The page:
OSR: WWE Royal Rumble 1988 Review
For the next OSR, I shall be going back to the time when a WWE wrestling tradition began, almost 28 years ago as the brainchild of WWE Hall of Famer Pat Patterson. For its inaugural year, it was slightly different as the main match on the card only featured 20 superstars. Now, I have never watched this event before so I am going into this completely blind. So, here I go with the Royal Rumble 1988 Review, enjoy!
We go straight to the arena without a video opening package to our announcers for the evening, Vince McMahon and Jesse Ventura calling the action before they discuss the various matches we will see this evening, plus the contract signing for the rematch between Andre and Hogan for the title in February on Saturday Night Main Event. The combination of McMahon and Ventura is always interesting and different, they bounce well off one another but complement each others styles well.
1. Ricky Steamboat vs. Rick Rude
Rude appears in the ring instantly, I think his entrance occurred during the opening moments of the show before Steamboat makes his way out to a great reaction. Now, this match I am quite excited for because this should be good, very good and I sincerely hope it doesn’t disappoint.
The match is very back and forth, with lots of scientific and skillful moves being used by both men, they display an exceptionally well presented and rounded match which culminates in a disappointing finish when referee Earl Hebner (I think) is shoved/pushed by Rude causing the DQ win for Steamboat. A really enjoyable opening match with a disappointing finish but in retrospect, suited the character of Rude well.
Winner: Ricky Steamboat, via Disqualification
Match Rating: 3.5 out of 5.0 Stars
Next up, we have Dino Bravo taking part in a weight lifting competition assisted by Gene Okerlund and Jesse Ventura in a segment which seemingly lasts a lifetime, yes it was done to push Bravo’s character but it was exceptionally dull. Okerlund on the other hand, came across very heelish in this promo as he shouted at the audience to keep quite to avoid distracting Bravo. Had this being 1992 when Vince was trying to establish the WBF, then maybe I could get this segment a bit more but it is genuinely a horrible segment.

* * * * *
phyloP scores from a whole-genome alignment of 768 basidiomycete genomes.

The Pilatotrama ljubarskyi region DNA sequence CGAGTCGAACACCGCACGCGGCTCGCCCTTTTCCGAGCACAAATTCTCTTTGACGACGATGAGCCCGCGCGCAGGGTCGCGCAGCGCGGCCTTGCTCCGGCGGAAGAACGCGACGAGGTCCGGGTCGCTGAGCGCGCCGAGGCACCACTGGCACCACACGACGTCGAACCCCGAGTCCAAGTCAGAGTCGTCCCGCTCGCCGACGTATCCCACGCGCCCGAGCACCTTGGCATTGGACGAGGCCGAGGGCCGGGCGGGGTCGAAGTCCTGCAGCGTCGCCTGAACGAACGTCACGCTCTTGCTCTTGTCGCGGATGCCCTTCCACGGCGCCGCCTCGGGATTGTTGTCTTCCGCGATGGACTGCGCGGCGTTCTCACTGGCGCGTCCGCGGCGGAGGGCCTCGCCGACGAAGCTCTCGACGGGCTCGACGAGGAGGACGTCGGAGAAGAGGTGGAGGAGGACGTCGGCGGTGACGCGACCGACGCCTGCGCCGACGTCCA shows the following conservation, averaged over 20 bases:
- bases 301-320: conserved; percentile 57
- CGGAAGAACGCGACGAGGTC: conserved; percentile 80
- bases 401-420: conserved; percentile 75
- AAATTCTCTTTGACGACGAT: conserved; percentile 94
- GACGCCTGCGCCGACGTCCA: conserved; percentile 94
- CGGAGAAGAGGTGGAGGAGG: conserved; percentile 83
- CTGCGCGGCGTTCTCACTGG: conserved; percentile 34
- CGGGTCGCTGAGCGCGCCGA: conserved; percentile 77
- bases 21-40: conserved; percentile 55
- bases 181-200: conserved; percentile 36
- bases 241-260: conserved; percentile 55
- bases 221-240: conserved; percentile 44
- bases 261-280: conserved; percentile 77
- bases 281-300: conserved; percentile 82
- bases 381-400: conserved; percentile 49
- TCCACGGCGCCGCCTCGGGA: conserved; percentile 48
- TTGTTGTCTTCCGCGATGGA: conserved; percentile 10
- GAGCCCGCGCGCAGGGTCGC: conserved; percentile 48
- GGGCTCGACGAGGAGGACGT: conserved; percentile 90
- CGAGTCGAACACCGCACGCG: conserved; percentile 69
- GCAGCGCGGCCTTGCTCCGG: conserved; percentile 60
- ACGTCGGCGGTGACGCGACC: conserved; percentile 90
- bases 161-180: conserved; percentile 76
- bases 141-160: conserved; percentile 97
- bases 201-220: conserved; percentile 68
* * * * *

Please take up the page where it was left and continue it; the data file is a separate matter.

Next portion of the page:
2. WWE Women’s Tag Team Championship – Two out of Three Falls Match: The Jumping Bomb Angels (c) (w/ Jimmy Hart) vs. The Glamour Girls
There isn’t any buildup shown for this match, considering there is a history between the two teams going back to the 1987 Survivor Series…it is almost like they are more fixated on the non-match parts of the show. Anyhow, this match is very very basic in its layout and structure but both teams and ladies put in a noble and credible effort.
The first fall is won by The Glamour Girls, whilst the latter two falls are won by The Jumping Bomb Angels to capture the WWE Women’s Tag Team Championship in a solid and credible match, but is instantly forgettable.
Winner: The Jumping Bomb Angels, to capture the WWE Women’s Tag Team Championship
Match Rating: 2.0 out of 5.0 Stars
Next up, we have the contract signing for the rematch between Andre the Giant and Hulk Hogan for a forthcoming edition of Saturday Night Main Event, before McMahon and Ventura talk at great length about the history between the two men, going back to the events of WrestleMania 3 plus a notable and almost humorous reference to when Andre nearly pinned Hogan by accident and the later involvement of Ted DiBiase in the feud. We go back to the area where Andre is making his way to the ring along with DiBiase, Virgil and Bobby Heenan, before Okerlund introduces Hogan to a thunderous reaction. In another segment which seems to last an absolute lifetime for what it is, it eventually culminates with Andre attacking Hogan and tipping a table on him before leaving the ring. We then go to McMahon and Ventura talking about the forthcoming Rumble match, and what we can potentially expect from the match but also the rules for the match.
3. The 20-Man 1988 Royal Rumble Match
We go to the ring, where Howard Finkel talks more about the rules for the Rumble match before the first two entrants, Bret Hart and Ted DiBiase appear in the ring without any fanfare to begin the match. The third entrant into this match is Butch Reed and fourth being Jim Neidhart.
Three men systematically taking down Santana in a trio effort before the fifth entrant Jake Roberts makes his entrance, and quickly eliminates Butch Reed to even the odds for Santana but before long the sixth entrant Harley Race sways the favor again for The Hart Foundation.
It is evened again with the seventh entrant Jim Brunzell making his way to the ring. The audience seem really excitable for this match, really going for the faces and really going against the heels, before the eighth entrant Sam Houston and ninth entrant Danny Davis join the match.
The second elimination is Tito Santana at the hands of The Hart Foundation, whilst the tenth entrant is Boris Zhukov and eleventh is Don Muraco, even though this is disputed by Nikolai Volkoff who is made to wait at ringside for the next entrance whilst in the meantime Zhukov is eliminated by Brunzell and Roberts, soon followed by Race being eliminated by Muraco whilst Voljoff has now entered the ring.